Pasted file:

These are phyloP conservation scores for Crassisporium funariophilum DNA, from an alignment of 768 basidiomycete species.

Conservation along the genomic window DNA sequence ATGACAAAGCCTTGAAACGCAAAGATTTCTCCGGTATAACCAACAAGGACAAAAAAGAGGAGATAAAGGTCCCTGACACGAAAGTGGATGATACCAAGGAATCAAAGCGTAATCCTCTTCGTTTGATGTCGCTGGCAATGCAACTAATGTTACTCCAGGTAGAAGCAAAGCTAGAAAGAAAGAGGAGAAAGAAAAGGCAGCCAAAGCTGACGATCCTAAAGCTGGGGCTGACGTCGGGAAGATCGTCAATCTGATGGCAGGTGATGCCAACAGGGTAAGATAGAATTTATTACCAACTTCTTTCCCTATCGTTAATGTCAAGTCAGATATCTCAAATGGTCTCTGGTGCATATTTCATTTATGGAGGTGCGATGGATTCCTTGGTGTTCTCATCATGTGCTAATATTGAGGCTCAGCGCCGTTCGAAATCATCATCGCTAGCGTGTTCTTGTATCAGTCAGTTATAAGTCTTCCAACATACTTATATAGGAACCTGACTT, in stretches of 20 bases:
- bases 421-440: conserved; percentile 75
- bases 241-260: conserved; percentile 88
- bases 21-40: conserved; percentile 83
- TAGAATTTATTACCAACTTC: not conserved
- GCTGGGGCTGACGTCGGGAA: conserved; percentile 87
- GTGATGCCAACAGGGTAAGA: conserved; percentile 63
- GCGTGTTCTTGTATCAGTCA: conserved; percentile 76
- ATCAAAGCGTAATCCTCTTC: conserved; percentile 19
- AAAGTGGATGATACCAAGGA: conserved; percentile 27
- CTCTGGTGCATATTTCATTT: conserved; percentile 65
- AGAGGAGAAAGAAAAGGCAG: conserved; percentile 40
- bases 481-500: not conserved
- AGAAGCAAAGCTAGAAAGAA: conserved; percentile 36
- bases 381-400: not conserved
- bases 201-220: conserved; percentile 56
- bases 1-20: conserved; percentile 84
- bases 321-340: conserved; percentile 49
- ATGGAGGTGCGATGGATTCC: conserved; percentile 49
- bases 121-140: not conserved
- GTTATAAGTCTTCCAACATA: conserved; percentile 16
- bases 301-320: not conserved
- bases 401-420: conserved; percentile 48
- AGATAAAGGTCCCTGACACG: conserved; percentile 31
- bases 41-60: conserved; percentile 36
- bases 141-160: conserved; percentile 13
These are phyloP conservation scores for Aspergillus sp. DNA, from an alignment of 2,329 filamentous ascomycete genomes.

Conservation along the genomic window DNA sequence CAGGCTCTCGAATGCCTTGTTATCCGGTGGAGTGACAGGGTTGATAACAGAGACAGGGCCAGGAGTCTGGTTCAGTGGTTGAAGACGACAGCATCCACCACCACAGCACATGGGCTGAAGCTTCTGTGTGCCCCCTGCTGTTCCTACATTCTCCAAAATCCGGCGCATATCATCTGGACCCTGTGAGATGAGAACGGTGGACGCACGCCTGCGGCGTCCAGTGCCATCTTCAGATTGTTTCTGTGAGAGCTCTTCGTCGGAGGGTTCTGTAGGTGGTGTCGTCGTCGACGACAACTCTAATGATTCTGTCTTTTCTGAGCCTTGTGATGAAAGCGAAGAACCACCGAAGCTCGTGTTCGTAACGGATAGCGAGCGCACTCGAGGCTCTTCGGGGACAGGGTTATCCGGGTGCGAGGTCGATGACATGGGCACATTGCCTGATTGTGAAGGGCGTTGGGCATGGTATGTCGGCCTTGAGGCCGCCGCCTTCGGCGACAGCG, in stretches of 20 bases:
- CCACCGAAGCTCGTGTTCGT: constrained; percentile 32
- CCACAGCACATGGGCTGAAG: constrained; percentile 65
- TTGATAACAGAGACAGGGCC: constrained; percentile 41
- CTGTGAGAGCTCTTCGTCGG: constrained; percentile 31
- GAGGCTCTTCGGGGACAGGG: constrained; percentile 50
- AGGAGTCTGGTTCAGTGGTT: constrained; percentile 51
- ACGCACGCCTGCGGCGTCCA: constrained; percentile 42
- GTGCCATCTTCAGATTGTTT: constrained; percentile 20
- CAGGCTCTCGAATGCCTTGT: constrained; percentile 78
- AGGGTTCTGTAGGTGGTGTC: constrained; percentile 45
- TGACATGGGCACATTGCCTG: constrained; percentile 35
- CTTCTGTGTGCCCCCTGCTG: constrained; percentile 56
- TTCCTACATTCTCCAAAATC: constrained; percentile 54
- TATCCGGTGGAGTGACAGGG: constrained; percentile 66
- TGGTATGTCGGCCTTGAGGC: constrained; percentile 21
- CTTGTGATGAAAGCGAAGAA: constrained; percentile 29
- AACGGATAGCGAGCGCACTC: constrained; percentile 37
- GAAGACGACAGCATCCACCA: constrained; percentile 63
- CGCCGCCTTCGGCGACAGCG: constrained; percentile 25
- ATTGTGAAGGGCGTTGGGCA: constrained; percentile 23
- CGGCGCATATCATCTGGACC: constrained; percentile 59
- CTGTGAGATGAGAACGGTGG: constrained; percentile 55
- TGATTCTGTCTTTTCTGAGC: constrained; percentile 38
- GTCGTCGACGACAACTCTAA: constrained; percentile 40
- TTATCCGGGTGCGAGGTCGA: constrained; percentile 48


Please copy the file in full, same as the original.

These are phyloP conservation scores for Crassisporium funariophilum DNA, from an alignment of 768 basidiomycete species.

Conservation along the genomic window DNA sequence ATGACAAAGCCTTGAAACGCAAAGATTTCTCCGGTATAACCAACAAGGACAAAAAAGAGGAGATAAAGGTCCCTGACACGAAAGTGGATGATACCAAGGAATCAAAGCGTAATCCTCTTCGTTTGATGTCGCTGGCAATGCAACTAATGTTACTCCAGGTAGAAGCAAAGCTAGAAAGAAAGAGGAGAAAGAAAAGGCAGCCAAAGCTGACGATCCTAAAGCTGGGGCTGACGTCGGGAAGATCGTCAATCTGATGGCAGGTGATGCCAACAGGGTAAGATAGAATTTATTACCAACTTCTTTCCCTATCGTTAATGTCAAGTCAGATATCTCAAATGGTCTCTGGTGCATATTTCATTTATGGAGGTGCGATGGATTCCTTGGTGTTCTCATCATGTGCTAATATTGAGGCTCAGCGCCGTTCGAAATCATCATCGCTAGCGTGTTCTTGTATCAGTCAGTTATAAGTCTTCCAACATACTTATATAGGAACCTGACTT, in stretches of 20 bases:
- bases 421-440: conserved; percentile 75
- bases 241-260: conserved; percentile 88
- bases 21-40: conserved; percentile 83
- TAGAATTTATTACCAACTTC: not conserved
- GCTGGGGCTGACGTCGGGAA: conserved; percentile 87
- GTGATGCCAACAGGGTAAGA: conserved; percentile 63
- GCGTGTTCTTGTATCAGTCA: conserved; percentile 76
- ATCAAAGCGTAATCCTCTTC: conserved; percentile 19
- AAAGTGGATGATACCAAGGA: conserved; percentile 27
- CTCTGGTGCATATTTCATTT: conserved; percentile 65
- AGAGGAGAAAGAAAAGGCAG: conserved; percentile 40
- bases 481-500: not conserved
- AGAAGCAAAGCTAGAAAGAA: conserved; percentile 36
- bases 381-400: not conserved
- bases 201-220: conserved; percentile 56
- bases 1-20: conserved; percentile 84
- bases 321-340: conserved; percentile 49
- ATGGAGGTGCGATGGATTCC: conserved; percentile 49
- bases 121-140: not conserved
- GTTATAAGTCTTCCAACATA: conserved; percentile 16
- bases 301-320: not conserved
- bases 401-420: conserved; percentile 48
- AGATAAAGGTCCCTGACACG: conserved; percentile 31
- bases 41-60: conserved; percentile 36
- bases 141-160: conserved; percentile 13
These are phyloP conservation scores for Aspergillus sp. DNA, from an alignment of 2,329 filamentous ascomycete genomes.

Conservation along the genomic window DNA sequence CAGGCTCTCGAATGCCTTGTTATCCGGTGGAGTGACAGGGTTGATAACAGAGACAGGGCCAGGAGTCTGGTTCAGTGGTTGAAGACGACAGCATCCACCACCACAGCACATGGGCTGAAGCTTCTGTGTGCCCCCTGCTGTTCCTACATTCTCCAAAATCCGGCGCATATCATCTGGACCCTGTGAGATGAGAACGGTGGACGCACGCCTGCGGCGTCCAGTGCCATCTTCAGATTGTTTCTGTGAGAGCTCTTCGTCGGAGGGTTCTGTAGGTGGTGTCGTCGTCGACGACAACTCTAATGATTCTGTCTTTTCTGAGCCTTGTGATGAAAGCGAAGAACCACCGAAGCTCGTGTTCGTAACGGATAGCGAGCGCACTCGAGGCTCTTCGGGGACAGGGTTATCCGGGTGCGAGGTCGATGACATGGGCACATTGCCTGATTGTGAAGGGCGTTGGGCATGGTATGTCGGCCTTGAGGCCGCCGCCTTCGGCGACAGCG, in stretches of 20 bases:
- CCACCGAAGCTCGTGTTCGT: constrained; percentile 32
- CCACAGCACATGGGCTGAAG: constrained; percentile 65
- TTGATAACAGAGACAGGGCC: constrained; percentile 41
- CTGTGAGAGCTCTTCGTCGG: constrained; percentile 31
- GAGGCTCTTCGGGGACAGGG: constrained; percentile 50
- AGGAGTCTGGTTCAGTGGTT: constrained; percentile 51
- ACGCACGCCTGCGGCGTCCA: constrained; percentile 42
- GTGCCATCTTCAGATTGTTT: constrained; percentile 20
- CAGGCTCTCGAATGCCTTGT: constrained; percentile 78
- AGGGTTCTGTAGGTGGTGTC: constrained; percentile 45
- TGACATGGGCACATTGCCTG: constrained; percentile 35
- CTTCTGTGTGCCCCCTGCTG: constrained; percentile 56
- TTCCTACATTCTCCAAAATC: constrained; percentile 54
- TATCCGGTGGAGTGACAGGG: constrained; percentile 66
- TGGTATGTCGGCCTTGAGGC: constrained; percentile 21
- CTTGTGATGAAAGCGAAGAA: constrained; percentile 29
- AACGGATAGCGAGCGCACTC: constrained; percentile 37
- GAAGACGACAGCATCCACCA: constrained; percentile 63
- CGCCGCCTTCGGCGACAGCG: constrained; percentile 25
- ATTGTGAAGGGCGTTGGGCA: constrained; percentile 23
- CGGCGCATATCATCTGGACC: constrained; percentile 59
- CTGTGAGATGAGAACGGTGG: constrained; percentile 55
- TGATTCTGTCTTTTCTGAGC: constrained; percentile 38
- GTCGTCGACGACAACTCTAA: constrained; percentile 40
- TTATCCGGGTGCGAGGTCGA: constrained; percentile 48